On September 11, 2012, Plaintiff submitted a written, informal grievance to CO III Linda Lewis and CO IV “Troug”[3] in an “attempt[] to informally resolve” the issue that occurred on March 22, 2012. (Doc. 8 at 13). That same day, Plaintiff received a written response from CO III Lewis that addressed the substance of his complaint, but not the timeliness of it. (Id. at 12). On September 25, 2012, Plaintiff submitted an additional written grievance for the same incident to CO III “S. McCutchen.” (Id. at 11). On December 27, 2012, Plaintiff submitted yet another written grievance to CO III. McCutchen. (Id. at 9-10) This submission was eventually received by the “Director’s Office, ”[4] and included a note from CO III McCutchen that there was no case number associated with the grievance “because the inmate never received a response.” (Id. at 9). The aforementioned grievance letters are the only documentary evidence of Plaintiff’s attempt to avail himself of the administrative review process.

The defense contends-and Plaintiff does not contest-that these written grievances of record were not timely filed under the ADOC Inmate Grievance Procedures, which mandate submission of an informal grievance within ten business days. Plaintiff, however, argues that he submitted an informal grievance on March 30, 2012, and a second informal grievance on an unknown date in April 2012. As noted supra, the Court finds Plaintiff to be a credible witness on this point. Plaintiff clearly remembered the specific date that he submitted the first informal grievance as the date that he was released from the ADOC medical facility and returned to his cell.[5] The fact that Plaintiff was unable to recall the specific date that he submitted his second written, informal grievance in April-upwards of several weeks after being returned to his cell- is not dispositive. Plaintiff was sincere, clear, and unwavering in his testimony.

Moreover, ADOC was unable to proffer any direct contradictory evidence to contest Plaintiff’s testimony. ADOC relies principally on the fact that there are no paper records of Plaintiff’s March and April grievances, and that a lack of corroborating paper evidence is tantamount to a lack of credibility. The Court disagrees. At trial, the defense acknowledged that the “inmate grievance” system is extensive and complex. The defense further asserted that ADOC houses nearly 40, 000 prisoners at multiple facilities across the state, and that the ADOC Inmate Grievance Procedures include multiple layers of investigation and substantive review. While the defense proffered these facts to demonstrate the importance ADOC places on keeping paper records of grievances, counsel also acknowledged that it is an imperfect system-as all human constructs are- and that on occasion, records may be incomplete or paperwork may be lost or misfiled.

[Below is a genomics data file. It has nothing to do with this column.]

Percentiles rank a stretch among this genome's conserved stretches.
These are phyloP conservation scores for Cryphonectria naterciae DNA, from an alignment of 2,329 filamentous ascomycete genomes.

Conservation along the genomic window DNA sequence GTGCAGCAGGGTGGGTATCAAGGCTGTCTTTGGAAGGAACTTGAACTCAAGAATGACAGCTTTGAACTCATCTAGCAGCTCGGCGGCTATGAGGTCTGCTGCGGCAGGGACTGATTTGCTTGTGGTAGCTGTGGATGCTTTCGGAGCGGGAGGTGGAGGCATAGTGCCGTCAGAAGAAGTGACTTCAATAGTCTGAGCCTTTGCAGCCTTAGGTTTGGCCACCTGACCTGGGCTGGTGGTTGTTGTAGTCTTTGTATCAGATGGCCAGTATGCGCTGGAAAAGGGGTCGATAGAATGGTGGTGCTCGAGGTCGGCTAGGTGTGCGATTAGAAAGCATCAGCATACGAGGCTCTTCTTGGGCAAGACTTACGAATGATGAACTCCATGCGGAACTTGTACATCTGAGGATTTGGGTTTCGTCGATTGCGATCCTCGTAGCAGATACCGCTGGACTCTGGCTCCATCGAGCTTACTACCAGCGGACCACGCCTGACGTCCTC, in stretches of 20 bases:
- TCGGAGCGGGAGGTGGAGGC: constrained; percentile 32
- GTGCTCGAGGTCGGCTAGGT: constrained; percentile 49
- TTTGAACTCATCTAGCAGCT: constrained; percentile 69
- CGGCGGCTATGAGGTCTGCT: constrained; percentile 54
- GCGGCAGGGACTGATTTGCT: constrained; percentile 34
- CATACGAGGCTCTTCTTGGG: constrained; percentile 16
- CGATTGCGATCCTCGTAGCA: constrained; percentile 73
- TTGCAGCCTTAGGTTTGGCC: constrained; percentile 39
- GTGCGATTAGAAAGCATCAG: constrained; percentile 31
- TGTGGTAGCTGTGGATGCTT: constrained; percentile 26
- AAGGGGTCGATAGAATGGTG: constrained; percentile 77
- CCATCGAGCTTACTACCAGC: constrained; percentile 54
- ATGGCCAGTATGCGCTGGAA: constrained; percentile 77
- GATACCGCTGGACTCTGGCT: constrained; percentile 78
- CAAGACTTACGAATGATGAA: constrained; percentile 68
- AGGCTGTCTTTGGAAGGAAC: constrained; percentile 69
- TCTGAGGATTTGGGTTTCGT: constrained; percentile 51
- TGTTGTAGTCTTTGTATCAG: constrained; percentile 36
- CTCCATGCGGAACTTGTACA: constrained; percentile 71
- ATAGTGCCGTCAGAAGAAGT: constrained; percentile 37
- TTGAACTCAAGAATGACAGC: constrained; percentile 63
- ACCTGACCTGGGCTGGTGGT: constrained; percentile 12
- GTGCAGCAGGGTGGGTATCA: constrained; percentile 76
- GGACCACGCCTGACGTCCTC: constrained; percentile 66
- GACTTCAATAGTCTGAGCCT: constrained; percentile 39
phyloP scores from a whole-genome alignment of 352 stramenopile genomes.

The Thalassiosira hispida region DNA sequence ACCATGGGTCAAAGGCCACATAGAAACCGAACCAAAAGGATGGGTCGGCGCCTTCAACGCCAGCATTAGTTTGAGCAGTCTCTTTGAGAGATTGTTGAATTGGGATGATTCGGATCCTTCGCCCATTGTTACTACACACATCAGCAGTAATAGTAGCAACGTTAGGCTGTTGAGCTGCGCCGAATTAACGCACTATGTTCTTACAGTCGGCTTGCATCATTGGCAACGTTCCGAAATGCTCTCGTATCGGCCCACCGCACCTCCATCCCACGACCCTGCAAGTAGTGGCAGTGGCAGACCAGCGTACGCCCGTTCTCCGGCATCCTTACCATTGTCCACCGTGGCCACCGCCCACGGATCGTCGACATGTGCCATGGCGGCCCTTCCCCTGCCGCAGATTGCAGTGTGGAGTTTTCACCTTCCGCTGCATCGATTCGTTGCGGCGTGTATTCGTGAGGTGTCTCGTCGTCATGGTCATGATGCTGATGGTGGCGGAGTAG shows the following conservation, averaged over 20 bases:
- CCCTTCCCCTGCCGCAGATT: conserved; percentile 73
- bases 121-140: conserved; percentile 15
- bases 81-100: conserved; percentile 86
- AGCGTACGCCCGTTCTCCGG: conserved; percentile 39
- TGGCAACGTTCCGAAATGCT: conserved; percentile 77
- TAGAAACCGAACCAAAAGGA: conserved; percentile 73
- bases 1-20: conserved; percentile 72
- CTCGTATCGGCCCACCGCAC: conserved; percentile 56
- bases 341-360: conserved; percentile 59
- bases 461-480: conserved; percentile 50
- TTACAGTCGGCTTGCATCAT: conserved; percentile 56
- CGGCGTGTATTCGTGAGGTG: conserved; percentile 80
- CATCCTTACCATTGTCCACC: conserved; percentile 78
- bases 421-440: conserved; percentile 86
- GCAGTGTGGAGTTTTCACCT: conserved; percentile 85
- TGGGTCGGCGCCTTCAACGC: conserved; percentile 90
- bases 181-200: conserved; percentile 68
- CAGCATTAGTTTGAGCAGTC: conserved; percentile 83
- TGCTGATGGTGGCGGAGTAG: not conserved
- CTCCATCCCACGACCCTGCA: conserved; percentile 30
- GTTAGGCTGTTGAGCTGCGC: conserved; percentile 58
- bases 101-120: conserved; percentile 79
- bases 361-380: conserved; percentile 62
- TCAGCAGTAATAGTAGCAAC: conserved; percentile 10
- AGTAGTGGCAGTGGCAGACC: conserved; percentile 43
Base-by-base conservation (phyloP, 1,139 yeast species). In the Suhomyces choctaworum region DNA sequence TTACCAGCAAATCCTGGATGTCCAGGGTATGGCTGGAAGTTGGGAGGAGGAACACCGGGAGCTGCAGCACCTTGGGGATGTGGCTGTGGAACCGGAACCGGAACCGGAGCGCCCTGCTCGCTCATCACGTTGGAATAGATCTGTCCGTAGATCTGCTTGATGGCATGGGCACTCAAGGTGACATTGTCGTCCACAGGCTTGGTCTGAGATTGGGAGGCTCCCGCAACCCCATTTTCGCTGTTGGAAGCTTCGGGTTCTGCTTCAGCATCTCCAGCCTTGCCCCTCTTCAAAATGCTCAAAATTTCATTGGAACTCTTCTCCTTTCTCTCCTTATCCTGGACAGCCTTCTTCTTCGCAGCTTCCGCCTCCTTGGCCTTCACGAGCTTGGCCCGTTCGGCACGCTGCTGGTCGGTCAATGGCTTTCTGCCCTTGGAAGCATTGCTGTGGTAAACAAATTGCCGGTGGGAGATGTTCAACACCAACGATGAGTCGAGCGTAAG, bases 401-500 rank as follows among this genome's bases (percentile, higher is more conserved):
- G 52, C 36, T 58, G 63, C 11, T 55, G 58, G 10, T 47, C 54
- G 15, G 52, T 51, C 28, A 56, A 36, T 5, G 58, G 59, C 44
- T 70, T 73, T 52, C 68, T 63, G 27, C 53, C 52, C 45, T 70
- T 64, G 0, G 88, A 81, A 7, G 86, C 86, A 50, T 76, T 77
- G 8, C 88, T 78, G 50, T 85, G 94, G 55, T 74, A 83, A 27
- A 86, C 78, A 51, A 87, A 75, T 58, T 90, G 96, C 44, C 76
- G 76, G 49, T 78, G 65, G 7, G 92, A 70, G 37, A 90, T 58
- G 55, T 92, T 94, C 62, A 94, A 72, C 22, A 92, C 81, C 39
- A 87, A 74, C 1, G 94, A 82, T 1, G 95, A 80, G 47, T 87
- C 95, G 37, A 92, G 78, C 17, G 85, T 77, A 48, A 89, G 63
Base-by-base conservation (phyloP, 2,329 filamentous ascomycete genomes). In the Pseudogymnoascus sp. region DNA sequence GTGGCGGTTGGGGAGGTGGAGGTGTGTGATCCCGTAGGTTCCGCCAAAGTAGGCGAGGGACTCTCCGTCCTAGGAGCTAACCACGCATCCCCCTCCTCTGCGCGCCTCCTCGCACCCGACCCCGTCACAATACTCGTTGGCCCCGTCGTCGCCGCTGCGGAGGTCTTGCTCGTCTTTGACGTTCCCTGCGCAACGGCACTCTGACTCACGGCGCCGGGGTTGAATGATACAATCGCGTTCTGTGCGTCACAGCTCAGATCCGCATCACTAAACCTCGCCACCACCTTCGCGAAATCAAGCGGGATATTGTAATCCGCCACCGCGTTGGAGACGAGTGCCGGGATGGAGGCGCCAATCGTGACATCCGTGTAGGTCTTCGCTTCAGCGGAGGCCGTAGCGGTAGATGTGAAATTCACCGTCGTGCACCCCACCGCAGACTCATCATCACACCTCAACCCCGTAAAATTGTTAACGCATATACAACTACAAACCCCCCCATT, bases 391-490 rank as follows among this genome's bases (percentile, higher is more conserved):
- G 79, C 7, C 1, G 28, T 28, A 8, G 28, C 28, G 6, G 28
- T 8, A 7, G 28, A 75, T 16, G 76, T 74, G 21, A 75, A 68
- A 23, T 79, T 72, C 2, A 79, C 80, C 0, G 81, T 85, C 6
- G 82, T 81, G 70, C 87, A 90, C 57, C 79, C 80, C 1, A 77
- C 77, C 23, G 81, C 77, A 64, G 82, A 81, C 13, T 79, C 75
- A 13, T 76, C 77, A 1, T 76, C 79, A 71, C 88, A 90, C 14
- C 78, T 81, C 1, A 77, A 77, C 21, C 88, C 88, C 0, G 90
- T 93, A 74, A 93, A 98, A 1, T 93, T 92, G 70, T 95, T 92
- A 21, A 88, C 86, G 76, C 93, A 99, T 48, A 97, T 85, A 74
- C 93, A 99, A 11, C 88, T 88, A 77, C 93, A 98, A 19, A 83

Defendant also sought to attack Plaintiff’s credibility, arguing that based on answers provided in Plaintiff’s deposition, Plaintiff had not been fully truthful with ADOC investigators regarding the underlying incident. These depositions were not provided to the Court and are not part of the record. (Doc. 57 at 6). Even taking as true Defendant’s assertions with respect to the veracity of Plaintiff’s statements, the Court is not persuaded by Defendant’s attack via an ancillary matter.[6] Defendant did not directly attack Plaintiff’s credibility with respect to this ...